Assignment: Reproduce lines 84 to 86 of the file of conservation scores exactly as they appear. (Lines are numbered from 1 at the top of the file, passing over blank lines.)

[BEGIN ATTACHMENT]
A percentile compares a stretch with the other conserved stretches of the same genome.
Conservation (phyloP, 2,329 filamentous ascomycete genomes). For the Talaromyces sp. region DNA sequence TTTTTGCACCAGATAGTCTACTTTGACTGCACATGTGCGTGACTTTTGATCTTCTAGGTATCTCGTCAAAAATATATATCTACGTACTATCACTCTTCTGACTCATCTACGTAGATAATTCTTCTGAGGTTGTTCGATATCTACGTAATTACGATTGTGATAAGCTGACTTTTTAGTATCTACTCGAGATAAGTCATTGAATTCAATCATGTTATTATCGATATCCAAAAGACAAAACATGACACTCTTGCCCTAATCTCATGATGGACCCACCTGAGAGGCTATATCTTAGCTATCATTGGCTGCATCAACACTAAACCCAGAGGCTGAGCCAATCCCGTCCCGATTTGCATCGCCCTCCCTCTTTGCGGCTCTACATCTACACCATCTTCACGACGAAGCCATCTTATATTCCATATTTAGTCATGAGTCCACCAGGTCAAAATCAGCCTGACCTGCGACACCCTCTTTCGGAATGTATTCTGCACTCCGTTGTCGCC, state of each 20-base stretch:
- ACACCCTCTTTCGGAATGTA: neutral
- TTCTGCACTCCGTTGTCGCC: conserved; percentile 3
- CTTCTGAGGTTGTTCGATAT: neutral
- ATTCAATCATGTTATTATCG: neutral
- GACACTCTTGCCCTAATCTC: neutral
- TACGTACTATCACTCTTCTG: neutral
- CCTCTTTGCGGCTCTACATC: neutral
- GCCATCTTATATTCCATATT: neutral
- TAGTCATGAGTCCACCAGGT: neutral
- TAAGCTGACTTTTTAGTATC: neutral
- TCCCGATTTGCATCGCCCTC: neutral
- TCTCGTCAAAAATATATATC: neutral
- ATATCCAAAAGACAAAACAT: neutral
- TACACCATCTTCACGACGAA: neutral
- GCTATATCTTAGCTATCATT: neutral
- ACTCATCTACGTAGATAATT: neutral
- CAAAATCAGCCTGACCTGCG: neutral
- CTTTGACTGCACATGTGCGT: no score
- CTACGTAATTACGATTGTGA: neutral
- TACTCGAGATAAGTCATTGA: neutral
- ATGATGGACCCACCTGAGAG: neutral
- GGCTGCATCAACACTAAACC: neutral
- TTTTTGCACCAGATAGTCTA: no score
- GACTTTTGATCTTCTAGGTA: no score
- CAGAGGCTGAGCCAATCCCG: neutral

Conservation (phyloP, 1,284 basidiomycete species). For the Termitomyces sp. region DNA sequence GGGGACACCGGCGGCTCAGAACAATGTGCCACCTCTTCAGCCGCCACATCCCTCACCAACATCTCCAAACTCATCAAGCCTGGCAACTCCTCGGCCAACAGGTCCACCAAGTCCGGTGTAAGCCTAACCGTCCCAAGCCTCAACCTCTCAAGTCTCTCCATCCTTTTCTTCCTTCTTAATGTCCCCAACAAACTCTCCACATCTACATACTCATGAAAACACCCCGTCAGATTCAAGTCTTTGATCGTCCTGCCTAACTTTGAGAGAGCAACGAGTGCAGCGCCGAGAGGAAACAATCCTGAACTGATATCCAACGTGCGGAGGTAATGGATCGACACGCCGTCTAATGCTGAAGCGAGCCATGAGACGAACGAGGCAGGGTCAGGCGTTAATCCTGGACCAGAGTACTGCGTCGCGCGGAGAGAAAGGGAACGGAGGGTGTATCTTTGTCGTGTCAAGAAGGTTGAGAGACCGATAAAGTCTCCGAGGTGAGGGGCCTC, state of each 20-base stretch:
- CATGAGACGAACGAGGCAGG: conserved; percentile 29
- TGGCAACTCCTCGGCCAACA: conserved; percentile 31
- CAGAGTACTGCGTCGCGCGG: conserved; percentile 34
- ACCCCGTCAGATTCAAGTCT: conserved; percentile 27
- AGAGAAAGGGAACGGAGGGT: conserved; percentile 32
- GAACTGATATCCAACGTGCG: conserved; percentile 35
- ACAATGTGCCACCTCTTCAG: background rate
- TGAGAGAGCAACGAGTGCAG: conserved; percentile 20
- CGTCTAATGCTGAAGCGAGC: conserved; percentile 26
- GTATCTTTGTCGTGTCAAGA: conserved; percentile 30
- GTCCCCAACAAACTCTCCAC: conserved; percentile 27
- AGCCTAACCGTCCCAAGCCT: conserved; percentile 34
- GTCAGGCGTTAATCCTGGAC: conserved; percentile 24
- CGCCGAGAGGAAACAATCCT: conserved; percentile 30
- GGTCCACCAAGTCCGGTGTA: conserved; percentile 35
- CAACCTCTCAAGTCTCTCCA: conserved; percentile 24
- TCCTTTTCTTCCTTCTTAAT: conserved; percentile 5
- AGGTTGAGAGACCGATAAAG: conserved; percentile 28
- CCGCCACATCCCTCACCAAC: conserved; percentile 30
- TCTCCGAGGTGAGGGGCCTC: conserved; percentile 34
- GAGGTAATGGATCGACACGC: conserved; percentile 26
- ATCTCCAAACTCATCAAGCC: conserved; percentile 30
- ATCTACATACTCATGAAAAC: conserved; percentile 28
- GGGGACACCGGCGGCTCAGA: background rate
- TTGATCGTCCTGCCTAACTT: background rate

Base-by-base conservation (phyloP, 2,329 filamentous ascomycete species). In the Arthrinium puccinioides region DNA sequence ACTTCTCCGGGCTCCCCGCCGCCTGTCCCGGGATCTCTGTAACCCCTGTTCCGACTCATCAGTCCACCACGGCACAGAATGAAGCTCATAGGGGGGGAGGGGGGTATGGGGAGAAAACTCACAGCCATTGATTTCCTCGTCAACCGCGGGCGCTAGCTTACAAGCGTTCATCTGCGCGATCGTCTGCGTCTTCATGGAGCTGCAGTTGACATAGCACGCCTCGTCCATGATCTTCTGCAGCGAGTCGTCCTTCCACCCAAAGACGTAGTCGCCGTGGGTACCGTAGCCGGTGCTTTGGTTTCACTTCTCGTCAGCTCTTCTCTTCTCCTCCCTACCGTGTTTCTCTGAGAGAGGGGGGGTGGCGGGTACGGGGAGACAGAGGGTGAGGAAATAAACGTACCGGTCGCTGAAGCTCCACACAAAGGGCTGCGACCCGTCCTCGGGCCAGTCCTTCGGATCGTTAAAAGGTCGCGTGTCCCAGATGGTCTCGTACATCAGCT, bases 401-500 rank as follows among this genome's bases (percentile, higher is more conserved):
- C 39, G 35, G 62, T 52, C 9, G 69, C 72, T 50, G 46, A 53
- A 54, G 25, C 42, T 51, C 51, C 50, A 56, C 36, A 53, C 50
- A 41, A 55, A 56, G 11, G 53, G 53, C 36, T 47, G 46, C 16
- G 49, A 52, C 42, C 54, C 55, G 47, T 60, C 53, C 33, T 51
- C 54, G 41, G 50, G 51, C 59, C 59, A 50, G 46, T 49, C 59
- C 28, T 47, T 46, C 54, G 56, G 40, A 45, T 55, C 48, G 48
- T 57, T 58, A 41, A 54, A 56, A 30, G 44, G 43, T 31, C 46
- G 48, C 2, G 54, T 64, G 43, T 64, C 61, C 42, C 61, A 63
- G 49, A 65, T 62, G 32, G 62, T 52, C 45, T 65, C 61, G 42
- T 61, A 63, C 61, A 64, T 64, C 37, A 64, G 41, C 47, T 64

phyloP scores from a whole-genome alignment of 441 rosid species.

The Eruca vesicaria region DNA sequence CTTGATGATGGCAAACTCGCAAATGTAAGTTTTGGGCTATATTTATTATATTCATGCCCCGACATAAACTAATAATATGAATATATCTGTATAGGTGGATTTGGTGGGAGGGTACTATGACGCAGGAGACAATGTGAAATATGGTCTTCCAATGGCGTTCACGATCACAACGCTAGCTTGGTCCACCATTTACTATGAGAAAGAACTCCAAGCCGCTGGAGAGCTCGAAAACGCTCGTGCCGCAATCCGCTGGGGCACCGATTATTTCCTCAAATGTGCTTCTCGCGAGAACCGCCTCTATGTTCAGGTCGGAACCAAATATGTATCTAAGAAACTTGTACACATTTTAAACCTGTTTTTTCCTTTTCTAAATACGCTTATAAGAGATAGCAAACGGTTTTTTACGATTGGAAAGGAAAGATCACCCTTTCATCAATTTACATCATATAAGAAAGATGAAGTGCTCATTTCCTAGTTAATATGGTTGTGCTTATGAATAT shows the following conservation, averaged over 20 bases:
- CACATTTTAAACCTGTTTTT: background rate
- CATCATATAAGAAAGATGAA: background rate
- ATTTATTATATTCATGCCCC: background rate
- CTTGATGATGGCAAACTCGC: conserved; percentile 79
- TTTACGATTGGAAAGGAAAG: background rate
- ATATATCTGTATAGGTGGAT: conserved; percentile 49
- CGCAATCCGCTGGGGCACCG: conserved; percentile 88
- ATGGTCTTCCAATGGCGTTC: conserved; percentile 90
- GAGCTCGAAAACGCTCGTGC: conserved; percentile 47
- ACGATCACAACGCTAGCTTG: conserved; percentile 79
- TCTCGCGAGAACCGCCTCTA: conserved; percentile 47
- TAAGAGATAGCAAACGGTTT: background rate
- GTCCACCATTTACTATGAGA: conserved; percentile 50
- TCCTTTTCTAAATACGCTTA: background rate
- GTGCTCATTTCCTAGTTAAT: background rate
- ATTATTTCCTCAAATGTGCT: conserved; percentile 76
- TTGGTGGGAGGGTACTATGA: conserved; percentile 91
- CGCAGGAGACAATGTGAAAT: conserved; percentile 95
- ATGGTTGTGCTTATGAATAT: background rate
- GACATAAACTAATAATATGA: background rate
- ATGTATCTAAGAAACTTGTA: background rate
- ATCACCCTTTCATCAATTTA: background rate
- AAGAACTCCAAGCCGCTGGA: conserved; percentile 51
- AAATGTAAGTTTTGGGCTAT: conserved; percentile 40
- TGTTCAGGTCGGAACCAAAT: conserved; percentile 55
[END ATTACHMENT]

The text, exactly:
- CGCAGGAGACAATGTGAAAT: conserved; percentile 95
- ATGGTTGTGCTTATGAATAT: background rate
- GACATAAACTAATAATATGA: background rate